Taking care of family is taking care of man and society

Msgr. Pierangelo Sequeri

Dean of the Pontifical Theological Institute John Paul II for the Sciences of Marriage and the Family


Family, in its original constitution as an affective, generative and parental community of man and women, institutes the social womb of the order of the affections. The dynamics that give rise to the individual singularity, to social reciprocity, to community cooperation, are learnt and further elaborated starting from the personal-relational set of rules that is inherent to the familiar constitution.


The human being learns, in the coexistence and in the network of family bonds, the fundamental aspects of the human bond, which is irremediably personal and community-based, in which he is generated and to which he is destined. The imagination of the human quality of affections – of their dignity and their truth, of their deepness and of their justice – belongs to the familiar experience which connects the “making be” with the “loving”. In the familiar experience, the intrinsic unity of the biological dimension of the human bond and of the spiritual dimension of personal life, gives shape to the creation of the body together with the empathy towards others’ inner reality. The familiar dimension, therefore, appears as the original womb of the co-affective dimension in which the human being is expected to experiment the justification of his own being in the world and the justice of his own participation in its becoming. The familiar order creates inside itself also the right division of eros and philia, thus providing the education of the right differentiation of the sexual intimacy and of the parental reciprocity (paternal and maternal, filial and fraternal). In this way, it teaches them to harmonise together with their different perfection. The metabolism of this fundamental set of rules is the root of the analogies and of the extra-familiar transformations of the order of affections, in the various forms of the personal and social bond. In the same way, thanks to its original generative authority and to the affective competence in which it is rooted, and to whose responsibility it delivers itself personally and permanently, the familiar system presents for the first time the ethical-emotional reasons – not despotic, not arbitrary, not opportunistic – of the respect of law (nomos) and of the sharing of desire (koinonia).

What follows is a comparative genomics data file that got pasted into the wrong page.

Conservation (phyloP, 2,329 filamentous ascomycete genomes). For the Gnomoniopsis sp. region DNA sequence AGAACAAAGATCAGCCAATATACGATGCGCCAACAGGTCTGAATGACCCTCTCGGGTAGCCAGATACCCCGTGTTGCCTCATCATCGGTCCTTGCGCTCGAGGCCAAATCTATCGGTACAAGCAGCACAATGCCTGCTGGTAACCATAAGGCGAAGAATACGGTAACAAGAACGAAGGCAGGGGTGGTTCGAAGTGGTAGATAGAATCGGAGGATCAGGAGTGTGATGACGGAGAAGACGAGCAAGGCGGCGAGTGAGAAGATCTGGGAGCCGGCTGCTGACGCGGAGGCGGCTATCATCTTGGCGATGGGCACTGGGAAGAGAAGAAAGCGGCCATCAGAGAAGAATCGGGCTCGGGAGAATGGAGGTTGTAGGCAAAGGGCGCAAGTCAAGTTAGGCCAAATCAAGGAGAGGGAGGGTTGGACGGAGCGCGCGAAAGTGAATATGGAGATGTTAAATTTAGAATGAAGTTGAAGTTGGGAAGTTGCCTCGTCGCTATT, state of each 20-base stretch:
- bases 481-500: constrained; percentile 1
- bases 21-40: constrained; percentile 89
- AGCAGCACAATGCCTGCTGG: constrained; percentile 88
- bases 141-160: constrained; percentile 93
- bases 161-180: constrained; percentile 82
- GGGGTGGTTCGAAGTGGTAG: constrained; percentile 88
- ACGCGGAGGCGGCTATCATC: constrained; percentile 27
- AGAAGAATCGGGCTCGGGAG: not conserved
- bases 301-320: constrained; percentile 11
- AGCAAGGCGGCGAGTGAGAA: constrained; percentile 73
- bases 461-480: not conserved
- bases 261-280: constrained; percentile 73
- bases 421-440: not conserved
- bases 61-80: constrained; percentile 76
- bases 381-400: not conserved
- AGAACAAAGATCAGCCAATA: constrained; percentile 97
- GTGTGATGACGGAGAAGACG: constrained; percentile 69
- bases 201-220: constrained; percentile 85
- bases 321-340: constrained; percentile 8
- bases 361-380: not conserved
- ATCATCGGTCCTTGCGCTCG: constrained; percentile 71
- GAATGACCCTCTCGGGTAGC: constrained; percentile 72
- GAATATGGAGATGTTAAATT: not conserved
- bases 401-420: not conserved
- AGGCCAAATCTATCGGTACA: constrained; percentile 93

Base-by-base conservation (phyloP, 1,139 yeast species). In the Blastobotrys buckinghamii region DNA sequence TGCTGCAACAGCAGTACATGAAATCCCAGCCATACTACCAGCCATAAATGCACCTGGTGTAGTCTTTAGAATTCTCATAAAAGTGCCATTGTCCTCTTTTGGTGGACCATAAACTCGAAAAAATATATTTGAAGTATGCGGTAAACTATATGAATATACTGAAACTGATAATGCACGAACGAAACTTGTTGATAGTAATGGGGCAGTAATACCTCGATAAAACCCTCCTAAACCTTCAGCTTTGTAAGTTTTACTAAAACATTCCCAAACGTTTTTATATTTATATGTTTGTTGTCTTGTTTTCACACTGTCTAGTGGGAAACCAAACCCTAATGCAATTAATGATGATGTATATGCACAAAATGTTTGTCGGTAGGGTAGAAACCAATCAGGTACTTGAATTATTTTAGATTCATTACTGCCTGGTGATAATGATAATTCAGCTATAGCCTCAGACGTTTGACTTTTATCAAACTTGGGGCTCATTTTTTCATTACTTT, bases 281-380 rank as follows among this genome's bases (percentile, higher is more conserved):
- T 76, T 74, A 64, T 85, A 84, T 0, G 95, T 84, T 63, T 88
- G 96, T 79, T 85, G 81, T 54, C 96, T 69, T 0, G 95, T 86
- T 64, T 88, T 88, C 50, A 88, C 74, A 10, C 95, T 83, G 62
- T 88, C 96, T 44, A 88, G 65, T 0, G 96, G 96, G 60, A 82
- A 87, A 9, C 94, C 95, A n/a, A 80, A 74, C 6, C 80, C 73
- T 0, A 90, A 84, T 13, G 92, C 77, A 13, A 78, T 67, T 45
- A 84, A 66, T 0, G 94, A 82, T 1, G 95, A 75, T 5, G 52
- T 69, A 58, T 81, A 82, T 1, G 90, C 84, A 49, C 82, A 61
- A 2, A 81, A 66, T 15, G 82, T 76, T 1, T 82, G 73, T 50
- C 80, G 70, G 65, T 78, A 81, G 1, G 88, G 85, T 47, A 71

The special familiar condition in this initiation, which uses the archetype of the strong bond between love and generation that institutes life and its meaning (the Christian creed is based on the recognition of the generation as the source of love, in God himself) cannot be deduced by any other relationship. We can – and we must – balance out the multiple vulnerabilities and heal the wounds, also the serious ones. We should not substitute it.


Again, our best chances to heal, in the dramatic juncture of its passing through the shadows, always derive from the social and community disposition of the family system itself, when it makes available for the community the richness of its original ethical-emotional resources. This disposition, as we can see, is simply the expression – the most beautiful and most exiting one, maybe – of the original human and community vocation of the family system itself. Of course, it would be a contradiction – and therefore it would be counter-productive – to think of a function of proximity-subsidiarity of the familiar order that is forced to carry out its humanising and socialising task in exchange for the justice of the affections from which it obtains its legitimation and strength.


The “anthropological” and “political” vocation of the familiar system, therefore, belongs to its original historical constitution. This type of reflection imposes, therefore, a double and symmetrical topic of observation and reflection. On the one hand, it’s about understanding how, today, the awareness of this destination and of the humanistic and community centrality belongs to a widespread awareness: of the familiar culture, of the educative processes, of the institutional policies. On the other hand, it is also necessary to evaluate the modalities in which the civil (and also religious) community offers, as a response to this humanistic and community vocation of the family, culture and resources which are adequate to express the substantial appreciation and the specific support of the community. In the field of this process of mutual recognition and responsible restitution, what is the current situation of politics, economy, citizenship’s governance and culture of subsidiarity?

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